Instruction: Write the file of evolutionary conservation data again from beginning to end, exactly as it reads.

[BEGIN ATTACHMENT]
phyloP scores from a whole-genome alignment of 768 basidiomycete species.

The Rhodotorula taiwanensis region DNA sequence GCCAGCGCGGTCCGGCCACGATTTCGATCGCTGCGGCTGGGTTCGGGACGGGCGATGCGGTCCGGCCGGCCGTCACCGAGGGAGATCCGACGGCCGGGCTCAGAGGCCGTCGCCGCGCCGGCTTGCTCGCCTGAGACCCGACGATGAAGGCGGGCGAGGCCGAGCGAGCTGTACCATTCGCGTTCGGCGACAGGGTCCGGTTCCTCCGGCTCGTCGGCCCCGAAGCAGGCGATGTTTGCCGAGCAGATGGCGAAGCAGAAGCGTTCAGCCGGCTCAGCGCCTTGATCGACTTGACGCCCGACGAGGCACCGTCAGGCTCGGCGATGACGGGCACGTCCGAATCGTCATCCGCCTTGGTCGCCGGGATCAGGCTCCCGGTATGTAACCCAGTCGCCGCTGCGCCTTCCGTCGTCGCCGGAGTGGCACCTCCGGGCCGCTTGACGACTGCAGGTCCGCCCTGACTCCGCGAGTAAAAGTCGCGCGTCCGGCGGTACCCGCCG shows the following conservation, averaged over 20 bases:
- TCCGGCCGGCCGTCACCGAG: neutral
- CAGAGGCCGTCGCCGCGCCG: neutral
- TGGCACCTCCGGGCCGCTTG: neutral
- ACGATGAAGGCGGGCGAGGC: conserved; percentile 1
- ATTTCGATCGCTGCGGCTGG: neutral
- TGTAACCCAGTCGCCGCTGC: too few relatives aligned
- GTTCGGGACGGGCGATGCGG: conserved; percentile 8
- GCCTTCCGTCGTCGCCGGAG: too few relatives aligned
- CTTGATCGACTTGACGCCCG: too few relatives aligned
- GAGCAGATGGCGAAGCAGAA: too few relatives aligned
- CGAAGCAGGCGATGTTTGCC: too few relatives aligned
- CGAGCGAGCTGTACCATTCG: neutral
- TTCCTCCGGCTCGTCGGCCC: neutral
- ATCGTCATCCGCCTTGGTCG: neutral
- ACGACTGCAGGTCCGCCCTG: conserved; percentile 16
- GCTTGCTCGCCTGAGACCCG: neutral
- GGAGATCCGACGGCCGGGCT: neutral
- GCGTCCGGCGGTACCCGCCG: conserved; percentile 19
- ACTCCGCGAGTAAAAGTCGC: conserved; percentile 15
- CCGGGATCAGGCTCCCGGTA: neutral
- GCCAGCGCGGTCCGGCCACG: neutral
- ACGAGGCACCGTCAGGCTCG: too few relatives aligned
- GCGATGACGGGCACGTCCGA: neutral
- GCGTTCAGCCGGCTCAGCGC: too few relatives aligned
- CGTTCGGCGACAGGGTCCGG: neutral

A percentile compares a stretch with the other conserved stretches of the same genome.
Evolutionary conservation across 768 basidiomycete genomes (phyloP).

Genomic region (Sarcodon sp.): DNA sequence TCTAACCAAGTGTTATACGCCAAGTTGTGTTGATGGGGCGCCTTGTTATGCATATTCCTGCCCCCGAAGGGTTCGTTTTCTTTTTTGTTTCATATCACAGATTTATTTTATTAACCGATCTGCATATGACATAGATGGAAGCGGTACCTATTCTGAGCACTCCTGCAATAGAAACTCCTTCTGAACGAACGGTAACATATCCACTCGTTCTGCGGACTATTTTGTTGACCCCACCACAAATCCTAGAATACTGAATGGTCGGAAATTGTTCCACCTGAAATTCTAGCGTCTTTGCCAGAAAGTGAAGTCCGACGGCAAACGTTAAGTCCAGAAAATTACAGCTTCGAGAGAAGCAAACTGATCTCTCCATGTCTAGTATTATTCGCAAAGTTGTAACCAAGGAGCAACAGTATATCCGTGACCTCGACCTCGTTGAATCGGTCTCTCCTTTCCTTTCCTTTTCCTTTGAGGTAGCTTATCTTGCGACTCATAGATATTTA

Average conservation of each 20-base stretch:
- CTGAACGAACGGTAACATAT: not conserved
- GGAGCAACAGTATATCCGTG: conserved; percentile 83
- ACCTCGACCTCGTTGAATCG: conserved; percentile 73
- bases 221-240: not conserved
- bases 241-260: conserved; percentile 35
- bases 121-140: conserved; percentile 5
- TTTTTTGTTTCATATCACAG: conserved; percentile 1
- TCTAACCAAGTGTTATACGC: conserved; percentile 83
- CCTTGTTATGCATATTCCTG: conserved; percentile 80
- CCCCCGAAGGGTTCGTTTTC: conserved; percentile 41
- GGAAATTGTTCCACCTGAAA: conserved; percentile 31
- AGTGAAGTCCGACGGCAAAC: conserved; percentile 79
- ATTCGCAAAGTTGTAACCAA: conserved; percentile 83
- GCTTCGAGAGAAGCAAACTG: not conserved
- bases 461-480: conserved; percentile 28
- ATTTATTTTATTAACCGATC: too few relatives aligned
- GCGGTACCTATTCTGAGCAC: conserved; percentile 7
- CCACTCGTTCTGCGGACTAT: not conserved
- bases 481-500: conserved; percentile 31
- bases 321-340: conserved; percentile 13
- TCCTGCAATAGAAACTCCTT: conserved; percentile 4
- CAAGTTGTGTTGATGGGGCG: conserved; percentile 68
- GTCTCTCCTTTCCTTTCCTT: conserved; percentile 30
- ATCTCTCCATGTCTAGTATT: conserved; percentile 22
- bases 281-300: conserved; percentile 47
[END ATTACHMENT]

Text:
phyloP scores from a whole-genome alignment of 768 basidiomycete species.

The Rhodotorula taiwanensis region DNA sequence GCCAGCGCGGTCCGGCCACGATTTCGATCGCTGCGGCTGGGTTCGGGACGGGCGATGCGGTCCGGCCGGCCGTCACCGAGGGAGATCCGACGGCCGGGCTCAGAGGCCGTCGCCGCGCCGGCTTGCTCGCCTGAGACCCGACGATGAAGGCGGGCGAGGCCGAGCGAGCTGTACCATTCGCGTTCGGCGACAGGGTCCGGTTCCTCCGGCTCGTCGGCCCCGAAGCAGGCGATGTTTGCCGAGCAGATGGCGAAGCAGAAGCGTTCAGCCGGCTCAGCGCCTTGATCGACTTGACGCCCGACGAGGCACCGTCAGGCTCGGCGATGACGGGCACGTCCGAATCGTCATCCGCCTTGGTCGCCGGGATCAGGCTCCCGGTATGTAACCCAGTCGCCGCTGCGCCTTCCGTCGTCGCCGGAGTGGCACCTCCGGGCCGCTTGACGACTGCAGGTCCGCCCTGACTCCGCGAGTAAAAGTCGCGCGTCCGGCGGTACCCGCCG shows the following conservation, averaged over 20 bases:
- TCCGGCCGGCCGTCACCGAG: neutral
- CAGAGGCCGTCGCCGCGCCG: neutral
- TGGCACCTCCGGGCCGCTTG: neutral
- ACGATGAAGGCGGGCGAGGC: conserved; percentile 1
- ATTTCGATCGCTGCGGCTGG: neutral
- TGTAACCCAGTCGCCGCTGC: too few relatives aligned
- GTTCGGGACGGGCGATGCGG: conserved; percentile 8
- GCCTTCCGTCGTCGCCGGAG: too few relatives aligned
- CTTGATCGACTTGACGCCCG: too few relatives aligned
- GAGCAGATGGCGAAGCAGAA: too few relatives aligned
- CGAAGCAGGCGATGTTTGCC: too few relatives aligned
- CGAGCGAGCTGTACCATTCG: neutral
- TTCCTCCGGCTCGTCGGCCC: neutral
- ATCGTCATCCGCCTTGGTCG: neutral
- ACGACTGCAGGTCCGCCCTG: conserved; percentile 16
- GCTTGCTCGCCTGAGACCCG: neutral
- GGAGATCCGACGGCCGGGCT: neutral
- GCGTCCGGCGGTACCCGCCG: conserved; percentile 19
- ACTCCGCGAGTAAAAGTCGC: conserved; percentile 15
- CCGGGATCAGGCTCCCGGTA: neutral
- GCCAGCGCGGTCCGGCCACG: neutral
- ACGAGGCACCGTCAGGCTCG: too few relatives aligned
- GCGATGACGGGCACGTCCGA: neutral
- GCGTTCAGCCGGCTCAGCGC: too few relatives aligned
- CGTTCGGCGACAGGGTCCGG: neutral

A percentile compares a stretch with the other conserved stretches of the same genome.
Evolutionary conservation across 768 basidiomycete genomes (phyloP).

Genomic region (Sarcodon sp.): DNA sequence TCTAACCAAGTGTTATACGCCAAGTTGTGTTGATGGGGCGCCTTGTTATGCATATTCCTGCCCCCGAAGGGTTCGTTTTCTTTTTTGTTTCATATCACAGATTTATTTTATTAACCGATCTGCATATGACATAGATGGAAGCGGTACCTATTCTGAGCACTCCTGCAATAGAAACTCCTTCTGAACGAACGGTAACATATCCACTCGTTCTGCGGACTATTTTGTTGACCCCACCACAAATCCTAGAATACTGAATGGTCGGAAATTGTTCCACCTGAAATTCTAGCGTCTTTGCCAGAAAGTGAAGTCCGACGGCAAACGTTAAGTCCAGAAAATTACAGCTTCGAGAGAAGCAAACTGATCTCTCCATGTCTAGTATTATTCGCAAAGTTGTAACCAAGGAGCAACAGTATATCCGTGACCTCGACCTCGTTGAATCGGTCTCTCCTTTCCTTTCCTTTTCCTTTGAGGTAGCTTATCTTGCGACTCATAGATATTTA

Average conservation of each 20-base stretch:
- CTGAACGAACGGTAACATAT: not conserved
- GGAGCAACAGTATATCCGTG: conserved; percentile 83
- ACCTCGACCTCGTTGAATCG: conserved; percentile 73
- bases 221-240: not conserved
- bases 241-260: conserved; percentile 35
- bases 121-140: conserved; percentile 5
- TTTTTTGTTTCATATCACAG: conserved; percentile 1
- TCTAACCAAGTGTTATACGC: conserved; percentile 83
- CCTTGTTATGCATATTCCTG: conserved; percentile 80
- CCCCCGAAGGGTTCGTTTTC: conserved; percentile 41
- GGAAATTGTTCCACCTGAAA: conserved; percentile 31
- AGTGAAGTCCGACGGCAAAC: conserved; percentile 79
- ATTCGCAAAGTTGTAACCAA: conserved; percentile 83
- GCTTCGAGAGAAGCAAACTG: not conserved
- bases 461-480: conserved; percentile 28
- ATTTATTTTATTAACCGATC: too few relatives aligned
- GCGGTACCTATTCTGAGCAC: conserved; percentile 7
- CCACTCGTTCTGCGGACTAT: not conserved
- bases 481-500: conserved; percentile 31
- bases 321-340: conserved; percentile 13
- TCCTGCAATAGAAACTCCTT: conserved; percentile 4
- CAAGTTGTGTTGATGGGGCG: conserved; percentile 68
- GTCTCTCCTTTCCTTTCCTT: conserved; percentile 30
- ATCTCTCCATGTCTAGTATT: conserved; percentile 22
- bases 281-300: conserved; percentile 47